The AIB declared itself in favor of the new EU copyright directive in its final version issued by the “trilogue” negotiation, with Italy, Poland, Finland, Luxembourg and the Netherlands voting against it. Furthermore, along with the Italian publishers and booksellers associations, it undersigned an open letter to the Italian members of the EU parliament encouraging them to adopt the whole directive, as the outcome of a “compromise in its noblest political meaning”.
By endorsing the whole copyright directive, the AIB’s position statement appears quite different both from the opinion of the international library association IFLA and from the concerns expressed by the European library associations EBLIDA and LIBER.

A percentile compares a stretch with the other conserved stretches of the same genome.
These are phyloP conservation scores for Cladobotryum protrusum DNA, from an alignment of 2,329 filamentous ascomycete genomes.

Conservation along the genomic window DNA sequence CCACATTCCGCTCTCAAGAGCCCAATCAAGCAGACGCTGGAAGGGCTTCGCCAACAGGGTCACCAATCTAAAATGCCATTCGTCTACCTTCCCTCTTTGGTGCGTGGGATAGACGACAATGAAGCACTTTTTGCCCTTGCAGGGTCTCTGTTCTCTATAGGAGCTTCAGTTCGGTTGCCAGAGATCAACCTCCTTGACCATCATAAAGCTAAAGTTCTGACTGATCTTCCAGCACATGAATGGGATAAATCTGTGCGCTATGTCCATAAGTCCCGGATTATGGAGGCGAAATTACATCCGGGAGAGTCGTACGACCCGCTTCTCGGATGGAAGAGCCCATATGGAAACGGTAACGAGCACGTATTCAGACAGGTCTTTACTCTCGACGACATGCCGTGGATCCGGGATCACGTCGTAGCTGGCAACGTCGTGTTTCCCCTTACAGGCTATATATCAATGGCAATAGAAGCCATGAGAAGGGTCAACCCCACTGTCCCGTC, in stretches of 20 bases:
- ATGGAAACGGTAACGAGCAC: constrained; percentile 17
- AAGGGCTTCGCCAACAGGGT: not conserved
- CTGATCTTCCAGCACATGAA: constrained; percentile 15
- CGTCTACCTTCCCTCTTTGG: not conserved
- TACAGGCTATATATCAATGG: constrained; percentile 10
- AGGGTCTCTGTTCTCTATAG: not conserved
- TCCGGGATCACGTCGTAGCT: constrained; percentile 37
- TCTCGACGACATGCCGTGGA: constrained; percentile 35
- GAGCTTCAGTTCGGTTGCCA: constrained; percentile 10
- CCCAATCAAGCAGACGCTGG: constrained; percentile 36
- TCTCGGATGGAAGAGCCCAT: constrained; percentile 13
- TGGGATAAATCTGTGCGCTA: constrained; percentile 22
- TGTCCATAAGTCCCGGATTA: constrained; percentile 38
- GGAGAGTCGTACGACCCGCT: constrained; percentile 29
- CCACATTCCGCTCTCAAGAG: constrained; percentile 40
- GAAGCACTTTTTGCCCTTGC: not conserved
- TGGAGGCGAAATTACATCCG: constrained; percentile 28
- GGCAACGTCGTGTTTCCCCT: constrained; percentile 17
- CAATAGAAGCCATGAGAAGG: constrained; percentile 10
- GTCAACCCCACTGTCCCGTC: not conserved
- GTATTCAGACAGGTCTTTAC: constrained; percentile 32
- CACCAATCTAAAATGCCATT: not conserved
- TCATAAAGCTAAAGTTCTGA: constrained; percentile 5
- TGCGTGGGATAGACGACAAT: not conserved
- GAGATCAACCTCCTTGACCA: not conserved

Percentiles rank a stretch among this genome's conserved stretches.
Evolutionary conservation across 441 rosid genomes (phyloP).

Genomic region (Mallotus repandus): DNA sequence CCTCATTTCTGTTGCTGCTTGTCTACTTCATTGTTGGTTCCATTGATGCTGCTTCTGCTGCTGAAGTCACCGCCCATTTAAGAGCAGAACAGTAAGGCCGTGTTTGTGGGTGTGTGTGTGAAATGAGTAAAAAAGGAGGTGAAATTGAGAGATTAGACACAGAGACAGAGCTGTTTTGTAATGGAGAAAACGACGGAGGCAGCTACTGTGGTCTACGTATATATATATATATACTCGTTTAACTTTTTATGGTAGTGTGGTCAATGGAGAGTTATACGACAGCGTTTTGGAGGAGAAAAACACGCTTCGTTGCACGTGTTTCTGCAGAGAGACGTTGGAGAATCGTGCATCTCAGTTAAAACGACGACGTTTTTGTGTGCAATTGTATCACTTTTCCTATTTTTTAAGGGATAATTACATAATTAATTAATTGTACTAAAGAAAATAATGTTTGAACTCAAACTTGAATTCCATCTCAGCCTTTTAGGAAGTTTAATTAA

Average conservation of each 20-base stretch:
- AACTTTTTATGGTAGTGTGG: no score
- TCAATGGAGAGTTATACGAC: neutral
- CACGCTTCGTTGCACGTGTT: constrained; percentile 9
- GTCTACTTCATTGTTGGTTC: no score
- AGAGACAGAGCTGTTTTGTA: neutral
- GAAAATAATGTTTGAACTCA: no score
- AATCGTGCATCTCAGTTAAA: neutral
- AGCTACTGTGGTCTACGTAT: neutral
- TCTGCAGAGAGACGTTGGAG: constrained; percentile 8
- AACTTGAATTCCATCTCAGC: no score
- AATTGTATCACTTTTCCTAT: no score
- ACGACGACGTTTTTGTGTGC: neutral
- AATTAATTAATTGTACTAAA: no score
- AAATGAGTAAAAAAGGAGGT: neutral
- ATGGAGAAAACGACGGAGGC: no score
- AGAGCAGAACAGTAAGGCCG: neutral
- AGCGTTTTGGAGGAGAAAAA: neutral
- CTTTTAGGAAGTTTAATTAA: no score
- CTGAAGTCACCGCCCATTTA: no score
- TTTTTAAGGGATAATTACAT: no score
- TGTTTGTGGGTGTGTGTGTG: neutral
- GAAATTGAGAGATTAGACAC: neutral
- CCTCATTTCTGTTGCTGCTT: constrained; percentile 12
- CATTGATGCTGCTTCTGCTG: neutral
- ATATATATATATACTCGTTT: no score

The IFLA, while recognizing that some forward steps have been made on text and data mining, education, preservation and use of works which are no longer commercially available, warns that the key problems of article 11 (“link tax”) and 13 (“upload filters”) remain unsolved:
While we await a final version of the agreed text, it appears clear that if the Directive is passed in its current form, Europe’s governments and representatives will be guilty of consolidating the power of major players and harming freedom of access to information.
The EBLIDA, which provides an article-by-article critical analysis of the directive, is also among the undersigners of an open letter on article 11 and 13 whose title is “EU copyright reform threatens Open Access and Open Science“. And, finally, the association of European research library LIBER, while appreciating the articles 3-3a, 5 and 7-9, is worried by the political disagreements about the controversial articles 11 and 13 but, instead of endorsing them as well, urges the EU institutions “to let the rest of the Directive progress to adoption unhindered“.